No matter how stylish your window treatments may be, if you don’t install them properly, they will never make the impact that you are trying to achieve. Poorly hung curtains can actually make ceilings appear lower, windows appear smaller, can block your views, and limit the amount of natural light necessary to warm your home. Today, I’m going to walk you through the simple “rules” of hanging your window treatments like a professional designer to not only beautify your space, but also make your rooms appear larger in the process.
There are two height “rules” that designers follow to achieve the most beautiful look. Either option elevates the appearance of your window and the structure of your curtains. Choose the option that not only increases the look of your windows, but also works well with the length of your curtain panels. If your curtains won’t hang all the way to the floor by following the first “rule,” adapt and use the second rule and find the measurement that allows your curtains to hang properly and just kiss the floor.
- The typical height to hang your curtain rod is halfway between the top of the window casing and the ceiling. This will elongate the look of your window and make your ceilings actually appear higher than they are.
- Attach your curtain rod 4-8″ above the top window casing (absolute minimum is 2″ above!).
The standard distance from the side of the window casing to the end of the curtain rod is 4-10,” but I love the rule that if you hang the rod 5″ ABOVE the top of the window, you’ll hang the end of the curtain rod 5″ to the SIDE of each window casing, as well. Whatever height you chose to hang it high, do the same on the sides. This will give an appearance of a larger window, while also allowing for simple, symmetrical measurements to work with.
To give the look of fullness, it’s important to purchase curtains that are DOUBLE the width of the window. If you have a window that is 48,” you’ll need to purchase your curtain panels that measure at least 96″ wide. This means you may need to purchase more than just 2 curtains for each window. This allows for your curtains to fully close without diminishing the fullness. You won’t want your curtains to be stretched across the window, nor do you want them to be too short width-wise and not fully cover your window all the way. Nothing will take away the effect of curtain panels like not having enough fullness to them.
The rule for your curtains length is to just “kiss the floor.” If your curtain panels stop above your floor (ahem…my current front room curtains!!), your ceilings instantly appears lower and your room looks more stout. When calculating the height of your curtain rods, it’s important to factor in the length of your curtains.
If your curtains are too long and they puddle on the floor, you can easily hem the bottom of the curtains with your sewing machine OR you can follow my tutorial on Instagram this week on how to use Heat Bond to simply iron on a hem to your curtains. You can even do this trick AFTER you hang your curtains so if you have a set that are too long in your home, you won’t need to remove them to improve their length today.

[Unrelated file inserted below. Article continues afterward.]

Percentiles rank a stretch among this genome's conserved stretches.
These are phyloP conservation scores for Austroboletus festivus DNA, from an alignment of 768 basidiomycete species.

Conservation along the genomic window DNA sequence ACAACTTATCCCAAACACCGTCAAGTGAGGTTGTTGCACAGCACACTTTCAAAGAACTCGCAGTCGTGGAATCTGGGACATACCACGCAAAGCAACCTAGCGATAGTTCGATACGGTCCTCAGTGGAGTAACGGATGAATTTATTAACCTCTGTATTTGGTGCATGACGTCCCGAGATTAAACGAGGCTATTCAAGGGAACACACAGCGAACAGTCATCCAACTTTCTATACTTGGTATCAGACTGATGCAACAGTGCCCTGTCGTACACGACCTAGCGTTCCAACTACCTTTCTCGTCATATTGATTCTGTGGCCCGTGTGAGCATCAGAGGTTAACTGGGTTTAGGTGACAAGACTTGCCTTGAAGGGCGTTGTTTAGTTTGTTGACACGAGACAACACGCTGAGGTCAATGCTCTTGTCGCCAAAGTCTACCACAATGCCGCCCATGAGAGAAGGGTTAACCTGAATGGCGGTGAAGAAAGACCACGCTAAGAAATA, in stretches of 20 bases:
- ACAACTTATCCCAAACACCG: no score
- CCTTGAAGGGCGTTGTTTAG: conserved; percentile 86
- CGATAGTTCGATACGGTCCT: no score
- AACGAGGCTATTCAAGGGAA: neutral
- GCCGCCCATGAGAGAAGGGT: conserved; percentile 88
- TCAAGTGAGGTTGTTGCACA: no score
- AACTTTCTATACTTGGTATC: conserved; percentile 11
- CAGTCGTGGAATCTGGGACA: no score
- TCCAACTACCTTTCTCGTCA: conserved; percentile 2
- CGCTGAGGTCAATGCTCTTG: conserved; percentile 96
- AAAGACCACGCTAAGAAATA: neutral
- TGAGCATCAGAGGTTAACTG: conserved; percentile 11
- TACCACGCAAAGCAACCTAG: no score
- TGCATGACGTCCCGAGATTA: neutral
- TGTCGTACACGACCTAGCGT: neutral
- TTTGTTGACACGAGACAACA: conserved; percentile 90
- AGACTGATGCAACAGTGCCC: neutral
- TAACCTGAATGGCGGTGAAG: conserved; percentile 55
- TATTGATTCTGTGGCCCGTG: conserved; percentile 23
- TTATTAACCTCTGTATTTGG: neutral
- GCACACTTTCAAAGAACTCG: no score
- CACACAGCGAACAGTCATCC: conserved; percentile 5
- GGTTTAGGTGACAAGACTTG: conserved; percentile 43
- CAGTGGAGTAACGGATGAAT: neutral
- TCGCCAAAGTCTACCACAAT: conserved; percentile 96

As I’ve been working through my pinch pleat curtains on my front windows, I snapped this photo showing the drastic difference between curtains that are too long and ones that are hemmed to “kiss the floor.” SUCH a difference in their finished appearance and the hemmed curtains look so much more polished and high-end. For $2.99, you can iron on Heat ‘n Bond in 10 minutes and completely change the look of the room.
I’ve used multiple fabrics with my curtains over the years and each has a great benefit and an ability to achieve a look that you’re going for. If you’re looking for a light and airy feel to your room or you’re trying to gain a lot of natural light to your space, go with sheer or lighter fabrics that allow for the more natural light to come into your room. Need to warm up your room? Try using denser fabrics or thermal drapes which give more privacy.
I like to use denser curtains in the areas where I want more of a blackout look like my children’s bedrooms and our basement. I use lighter fabrics where I want to add in more natural light like my front windows and in my kitchen.
Your curtain rod may also need to match the fabrics that you choose. Heavier fabrics will require a more substantial rod with a more elaborate finial at the ends. With lighter fabrics, you’ll be able to get away with using a thinner rod and more delicate and subtle finial. I love this gold, industrial rod I purchased from Amazon because it’s so substantial and allows for our dark blackout curtains (purchased Dark Mallard) in our basement to hang all the way to the wall and block all light if we wanted to snuggle in for a movie night or have a family sleepover (that kept everyone asleep past 6am!). An excellent, inexpensive way to hang heavy curtains and look more substantial than a simple rod.
No matter what look you’re wanting to achieve, it’s important to follow these “rules” to keep your window treatments looking high end, structured, and your windows wide and open. These tips can take any curtain, regardless of the cost, and make them look exponentially more costly and your room instantly elevated.
Are you following along yet on Instagram? Let’s be friends and make our rooms beautiful together!
[…] windows of my house. Each window measures 36″ wide and 70″ high. I shared a post called “Easy Rules to Hang Curtains Like a Designer” yesterday and I really explained how to best hang curtains so that your ceilings appear taller and […]